The Book of Ezekiel
|Ezekiel and Unity.|
Duration: 18 minutes
The Book of Ezekiel has much of interest concerning the Lost Ten Tribes. Here we briefly touch on a few salient points including the coming re-unification of the Ten Tribes with Judah.
Ezekiel (37:15-28) saw the return of
the Ten Tribes as an indispensable requirement for the deliverance of Israel and
Judah. The stranger who sojourns with us and identifies with us will have the
same rights as us (Ezekiel 47:22). He also has the same responsibilities
(14:7-8). God will once again accept Judah and all Israel (16:62). Ezekiel
(23:2-3) indicates that from the very beginning the two sections of the Children
of Israel, i.e. "Judah" and "Israel" or "Ephraim" were distinct entities with
their own predispositions. The Book of Ezekiel at its primary level is mainly
concerned with Judah but here and there it contains messages for the Lost Ten
Tribes of the greatest importance. Ezekiel(11:14 according to Commentators) refers to the three stages of exile
of the Lost Ten Tribes. They will be
ingathered. God is still with them. Ezekiel hints that
first the exiles will return to the Land of Israel and after that they shall put
away their idols and keep the Law. Ezekiel says that Judah has an
obligation to help the Lost Ten Tribes return. The complete return of Judah is
dependent upon the return of "Samaria" (16:53, 55, 61) meaning the Ten Tribes
especially Manasseh. Manasseh today is mainly the USA. God will renew His
covenant with Judah and with Israel (16:62). Ezekiel (chapter 26) describes the
movement of Tyre to Tarshish in Spain. He describes the international mercantile
connections of Tyre (chapter 27). He recalls Dan and Javan (the Greeks)
together (27:19) as trading with Tyre and engaged in metallurgical production.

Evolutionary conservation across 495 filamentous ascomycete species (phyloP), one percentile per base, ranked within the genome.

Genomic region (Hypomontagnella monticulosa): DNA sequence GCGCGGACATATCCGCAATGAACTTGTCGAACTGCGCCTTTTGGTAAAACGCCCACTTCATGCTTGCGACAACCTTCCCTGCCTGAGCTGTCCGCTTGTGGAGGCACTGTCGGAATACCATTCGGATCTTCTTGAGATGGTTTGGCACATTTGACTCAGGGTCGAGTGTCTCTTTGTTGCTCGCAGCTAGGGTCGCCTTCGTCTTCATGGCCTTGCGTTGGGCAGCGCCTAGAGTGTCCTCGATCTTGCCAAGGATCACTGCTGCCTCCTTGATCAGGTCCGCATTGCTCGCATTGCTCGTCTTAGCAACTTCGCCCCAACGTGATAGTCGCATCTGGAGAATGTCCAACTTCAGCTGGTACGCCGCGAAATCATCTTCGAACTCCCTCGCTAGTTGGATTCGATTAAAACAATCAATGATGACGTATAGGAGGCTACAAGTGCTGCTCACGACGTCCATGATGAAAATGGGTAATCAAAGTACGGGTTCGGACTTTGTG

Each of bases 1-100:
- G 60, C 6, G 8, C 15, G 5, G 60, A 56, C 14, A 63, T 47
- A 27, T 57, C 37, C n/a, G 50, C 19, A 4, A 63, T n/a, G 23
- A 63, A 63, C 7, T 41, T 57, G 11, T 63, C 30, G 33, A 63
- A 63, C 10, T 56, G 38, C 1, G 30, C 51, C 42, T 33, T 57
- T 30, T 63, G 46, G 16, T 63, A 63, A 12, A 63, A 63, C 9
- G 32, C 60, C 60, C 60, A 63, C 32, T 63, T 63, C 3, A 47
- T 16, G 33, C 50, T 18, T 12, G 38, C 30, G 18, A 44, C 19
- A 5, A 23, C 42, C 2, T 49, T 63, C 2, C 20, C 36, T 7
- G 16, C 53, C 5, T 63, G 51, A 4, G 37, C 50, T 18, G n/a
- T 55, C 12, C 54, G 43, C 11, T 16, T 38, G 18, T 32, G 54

Ezekiel 37 speaks of dead bodies being resurrected. He than goes on to say that God told him to take the stick (in Hebrew "etz" which can also mean "wood", or "tree") and to write upon it, "For Judah and for the Children of Israel who are joined to him", i.e. "For the Jews". He was told to take another stick and write upon it, "For Joseph, the stick of Ephraim and for all the House of Israel who are joined unto him" (37:16). He was then told to join them together and they were to be one (37:17). Bystanders saw Ezekiel fulfill these symbolic actions and asked him what their meaning was? He replied that "Judah" and "Israel" (the Lost Ten Tribes) are destined to be (37:19-21) gathered together into the land of Israel and there re-united. They are to become one kingdom and one king shall rule over them (37:22). This King will be either a descendant of David or King David himself. They shall keep the Law (37:24). God will dwell amongst them and the Tabernacle-Temple will be rebuilt (37:27-28).
We learn from this the two entities "Judah" and "Joseph" will remain separate from each other until the end times. Commentators saw the niceties of the Hebrew original in the above passage as indicating that: (a) The re-unification must take place initially through our own initiative. Ezekiel is told to take the sticks and write upon them and join them together in his own hands but then God makes them one in HIS hand (37:19). The Temple will be rebuilt (chapter 43). The land of Great Israel from the Nile to the Euphrates and beyond will be divided up amongst the twelve Tribes of Israel (chapter 47). The non-Israelite stranger who dwells among you will receive an inheritance together with the Tribe he dwelt amongst (47:22).